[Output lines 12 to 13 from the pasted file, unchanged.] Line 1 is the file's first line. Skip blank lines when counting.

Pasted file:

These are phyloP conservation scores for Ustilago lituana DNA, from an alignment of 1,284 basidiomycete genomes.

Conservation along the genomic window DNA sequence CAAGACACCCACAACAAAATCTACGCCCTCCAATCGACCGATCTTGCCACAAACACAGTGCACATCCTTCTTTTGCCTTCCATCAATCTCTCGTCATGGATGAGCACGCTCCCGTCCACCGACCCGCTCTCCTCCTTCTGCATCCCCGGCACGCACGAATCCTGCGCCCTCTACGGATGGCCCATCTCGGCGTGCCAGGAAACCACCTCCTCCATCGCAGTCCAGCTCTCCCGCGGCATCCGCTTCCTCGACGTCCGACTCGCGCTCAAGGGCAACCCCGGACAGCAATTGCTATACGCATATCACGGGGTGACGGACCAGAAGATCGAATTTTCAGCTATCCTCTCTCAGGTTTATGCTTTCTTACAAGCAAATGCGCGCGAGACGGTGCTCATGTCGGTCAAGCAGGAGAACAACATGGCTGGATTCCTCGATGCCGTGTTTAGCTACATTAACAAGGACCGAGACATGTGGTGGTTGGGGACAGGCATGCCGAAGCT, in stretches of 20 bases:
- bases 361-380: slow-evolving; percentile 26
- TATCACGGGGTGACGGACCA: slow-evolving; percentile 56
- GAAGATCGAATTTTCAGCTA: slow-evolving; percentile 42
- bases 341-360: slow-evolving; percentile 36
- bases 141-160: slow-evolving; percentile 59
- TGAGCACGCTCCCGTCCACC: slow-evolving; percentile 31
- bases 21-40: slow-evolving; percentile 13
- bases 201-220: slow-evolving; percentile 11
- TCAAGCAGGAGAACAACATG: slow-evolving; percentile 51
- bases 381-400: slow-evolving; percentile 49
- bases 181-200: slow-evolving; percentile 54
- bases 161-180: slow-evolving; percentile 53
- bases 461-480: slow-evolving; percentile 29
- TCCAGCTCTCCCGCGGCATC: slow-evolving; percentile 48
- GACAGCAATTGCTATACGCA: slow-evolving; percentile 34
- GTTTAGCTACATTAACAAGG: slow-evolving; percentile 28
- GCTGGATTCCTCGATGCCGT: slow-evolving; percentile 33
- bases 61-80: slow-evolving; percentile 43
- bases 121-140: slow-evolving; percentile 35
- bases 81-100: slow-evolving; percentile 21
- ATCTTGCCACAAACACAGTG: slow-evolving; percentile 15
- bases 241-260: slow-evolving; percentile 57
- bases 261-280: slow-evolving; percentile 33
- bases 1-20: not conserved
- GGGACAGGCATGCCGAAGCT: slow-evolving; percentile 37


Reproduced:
- bases 381-400: slow-evolving; percentile 49
- bases 181-200: slow-evolving; percentile 54